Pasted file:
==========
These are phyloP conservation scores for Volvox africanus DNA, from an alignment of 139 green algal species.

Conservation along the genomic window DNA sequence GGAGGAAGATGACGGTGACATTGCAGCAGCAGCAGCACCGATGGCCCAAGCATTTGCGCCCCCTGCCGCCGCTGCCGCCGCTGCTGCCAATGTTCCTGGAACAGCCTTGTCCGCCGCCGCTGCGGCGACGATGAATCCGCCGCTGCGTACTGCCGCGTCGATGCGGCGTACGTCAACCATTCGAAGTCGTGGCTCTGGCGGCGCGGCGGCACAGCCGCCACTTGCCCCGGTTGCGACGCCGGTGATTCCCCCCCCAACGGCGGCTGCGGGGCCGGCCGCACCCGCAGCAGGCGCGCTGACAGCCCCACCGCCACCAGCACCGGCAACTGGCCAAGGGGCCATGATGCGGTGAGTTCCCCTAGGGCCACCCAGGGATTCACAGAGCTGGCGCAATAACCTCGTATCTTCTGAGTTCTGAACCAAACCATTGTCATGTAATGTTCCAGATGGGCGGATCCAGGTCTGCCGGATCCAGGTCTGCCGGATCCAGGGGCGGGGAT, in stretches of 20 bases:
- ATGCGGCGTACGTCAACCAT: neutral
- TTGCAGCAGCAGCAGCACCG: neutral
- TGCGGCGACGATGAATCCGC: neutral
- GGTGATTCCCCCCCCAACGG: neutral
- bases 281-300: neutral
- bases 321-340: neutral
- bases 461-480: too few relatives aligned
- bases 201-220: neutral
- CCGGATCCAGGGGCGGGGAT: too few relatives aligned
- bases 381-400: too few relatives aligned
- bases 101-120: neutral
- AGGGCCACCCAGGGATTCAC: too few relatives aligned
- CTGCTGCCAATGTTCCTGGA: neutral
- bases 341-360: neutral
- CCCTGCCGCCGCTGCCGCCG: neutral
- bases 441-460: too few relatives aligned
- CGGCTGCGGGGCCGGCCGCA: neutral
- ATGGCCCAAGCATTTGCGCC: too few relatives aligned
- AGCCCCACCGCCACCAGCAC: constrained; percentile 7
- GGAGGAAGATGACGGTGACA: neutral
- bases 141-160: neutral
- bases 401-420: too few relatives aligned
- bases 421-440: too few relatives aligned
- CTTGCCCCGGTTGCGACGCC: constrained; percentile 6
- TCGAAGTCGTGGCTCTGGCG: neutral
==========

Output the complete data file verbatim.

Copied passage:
These are phyloP conservation scores for Volvox africanus DNA, from an alignment of 139 green algal species.

Conservation along the genomic window DNA sequence GGAGGAAGATGACGGTGACATTGCAGCAGCAGCAGCACCGATGGCCCAAGCATTTGCGCCCCCTGCCGCCGCTGCCGCCGCTGCTGCCAATGTTCCTGGAACAGCCTTGTCCGCCGCCGCTGCGGCGACGATGAATCCGCCGCTGCGTACTGCCGCGTCGATGCGGCGTACGTCAACCATTCGAAGTCGTGGCTCTGGCGGCGCGGCGGCACAGCCGCCACTTGCCCCGGTTGCGACGCCGGTGATTCCCCCCCCAACGGCGGCTGCGGGGCCGGCCGCACCCGCAGCAGGCGCGCTGACAGCCCCACCGCCACCAGCACCGGCAACTGGCCAAGGGGCCATGATGCGGTGAGTTCCCCTAGGGCCACCCAGGGATTCACAGAGCTGGCGCAATAACCTCGTATCTTCTGAGTTCTGAACCAAACCATTGTCATGTAATGTTCCAGATGGGCGGATCCAGGTCTGCCGGATCCAGGTCTGCCGGATCCAGGGGCGGGGAT, in stretches of 20 bases:
- ATGCGGCGTACGTCAACCAT: neutral
- TTGCAGCAGCAGCAGCACCG: neutral
- TGCGGCGACGATGAATCCGC: neutral
- GGTGATTCCCCCCCCAACGG: neutral
- bases 281-300: neutral
- bases 321-340: neutral
- bases 461-480: too few relatives aligned
- bases 201-220: neutral
- CCGGATCCAGGGGCGGGGAT: too few relatives aligned
- bases 381-400: too few relatives aligned
- bases 101-120: neutral
- AGGGCCACCCAGGGATTCAC: too few relatives aligned
- CTGCTGCCAATGTTCCTGGA: neutral
- bases 341-360: neutral
- CCCTGCCGCCGCTGCCGCCG: neutral
- bases 441-460: too few relatives aligned
- CGGCTGCGGGGCCGGCCGCA: neutral
- ATGGCCCAAGCATTTGCGCC: too few relatives aligned
- AGCCCCACCGCCACCAGCAC: constrained; percentile 7
- GGAGGAAGATGACGGTGACA: neutral
- bases 141-160: neutral
- bases 401-420: too few relatives aligned
- bases 421-440: too few relatives aligned
- CTTGCCCCGGTTGCGACGCC: constrained; percentile 6
- TCGAAGTCGTGGCTCTGGCG: neutral